# HDRR on SM2 vs. SM3

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Ok, first I think I understand this topic, but I guess I was wrong. I am currently planning an implementation of HDR. In many newer games (Oblivion, Splinter-Cell, etc) HDR is only available on cards which support SM3. According to the Wikipedia page on HDRR, most games only use it on SM3 because SM3 supports FP16 blending. This confuses me. At first, I thought that SM2 hardware didn't support 16-bit floating point frame buffers/texture buffers. However, this is not true! When testing on an X850, A16R16B16G16F ran perfectly, even though the card is only SM2. The only other answer I have been getting is that SM3 allows support for floating point math as well as integer. So then, that brings me to a question: What is FP16 blending? What does the "blending" mean? I just can't seem to figure out what SM3 has that SM2 does not, when it comes to HDR. I feel like I am missing something everyone else is getting, because anyone with an SM2 card knows how HDR doesn't work on most new games. Also, what is the practical difference of I16 vs FP16? I know I16 means 16-bit integer, but how does that change things for the shader author? I feel so stupid asking, because when I write HLSL shaders, the colors are always float values, so why do people say that SM2 cards only support integer operations? By integer, do people mean fixed-precision, because in HLSL, all color values are generally in the [0,1] range, and if they were tied only to integers, then it seems that the only color values that can be expressed would be 0 and 1, because 0.5 is not an integer. I do have some ideas which may be correct. If I am right that integer (in this case) means fixed precision, which would make sense since in HDR really bright values and really dark values need to have relatively the same precision, as they are both displayed to a relative image (HDR after tonemapping). So, I see how integer operations would lead to inaccuracy, but it seems to me that SM2 cards support floating point operations, because they appear to have no trouble with floating point buffers, so what is the problem?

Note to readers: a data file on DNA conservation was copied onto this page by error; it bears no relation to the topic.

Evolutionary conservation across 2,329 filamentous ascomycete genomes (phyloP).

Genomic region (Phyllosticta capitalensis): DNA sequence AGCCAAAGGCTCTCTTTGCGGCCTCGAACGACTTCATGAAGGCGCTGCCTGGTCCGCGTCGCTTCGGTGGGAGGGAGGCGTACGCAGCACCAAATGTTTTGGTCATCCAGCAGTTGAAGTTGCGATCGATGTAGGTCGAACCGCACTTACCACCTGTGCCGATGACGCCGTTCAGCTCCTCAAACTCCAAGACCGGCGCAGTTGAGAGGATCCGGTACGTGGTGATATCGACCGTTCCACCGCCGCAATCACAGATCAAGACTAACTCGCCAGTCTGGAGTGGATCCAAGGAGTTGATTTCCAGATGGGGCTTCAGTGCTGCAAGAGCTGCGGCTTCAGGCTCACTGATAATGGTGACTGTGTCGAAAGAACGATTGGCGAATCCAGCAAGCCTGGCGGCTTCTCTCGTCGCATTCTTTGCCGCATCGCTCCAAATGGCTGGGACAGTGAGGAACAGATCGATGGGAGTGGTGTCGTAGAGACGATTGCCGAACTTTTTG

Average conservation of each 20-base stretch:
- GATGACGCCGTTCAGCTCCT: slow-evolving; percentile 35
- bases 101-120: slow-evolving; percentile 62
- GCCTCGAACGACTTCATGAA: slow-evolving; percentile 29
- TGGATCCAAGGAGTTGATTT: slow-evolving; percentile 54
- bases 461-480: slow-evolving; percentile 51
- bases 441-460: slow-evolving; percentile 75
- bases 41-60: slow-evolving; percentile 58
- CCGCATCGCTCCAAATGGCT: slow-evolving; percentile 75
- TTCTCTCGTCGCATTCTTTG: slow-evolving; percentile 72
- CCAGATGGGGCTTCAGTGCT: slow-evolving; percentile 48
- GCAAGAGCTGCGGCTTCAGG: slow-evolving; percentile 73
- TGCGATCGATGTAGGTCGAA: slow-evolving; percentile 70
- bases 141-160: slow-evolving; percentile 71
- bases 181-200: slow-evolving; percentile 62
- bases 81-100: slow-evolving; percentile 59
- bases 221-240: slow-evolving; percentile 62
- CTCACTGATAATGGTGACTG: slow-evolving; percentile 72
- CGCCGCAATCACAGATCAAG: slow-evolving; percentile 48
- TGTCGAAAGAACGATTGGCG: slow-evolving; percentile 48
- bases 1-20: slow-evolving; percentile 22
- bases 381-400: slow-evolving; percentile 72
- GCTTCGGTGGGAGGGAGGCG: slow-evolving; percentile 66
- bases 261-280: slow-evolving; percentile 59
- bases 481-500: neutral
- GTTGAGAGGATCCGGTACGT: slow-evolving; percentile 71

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To understand why you need FP16 blending, you need to understand the HDR pipeline and what's required to produce a final tonemapped image.

Throughout the process, several render targets are created to produce various post-processing effects. For example, a luminance buffer, a bright pass, bloom pass, lens flares, stars, etc. Ideally these are all done in FP16 to maintain full precision, and are finally all blended back into the final frame. This is what FP16 blending is - hardware support for additive blending FP16 textures.

Another critical feature is FP16 filtering - which is used in several downpasses to save on render time. For example bloom: it is common practice to downsample the buffer to 1/16th the size before applying a blurring shader, and upscaling it. FP16 filtering allows bilinear scaling of the image so that this can occur.

Neither of these are required to be built into the hardware to get HDR to work. For example, Masaki Kawase's famous Real Time HDR Image-Based Lighting demo (rthdribl for short) used SM2 level shaders to emulate FP16 filtering and blending. It's just that HDR only really came into use with the advent of hardware FP16 filtering and blending (available in SM3 class hardware), probably because it would have been too slow otherwise.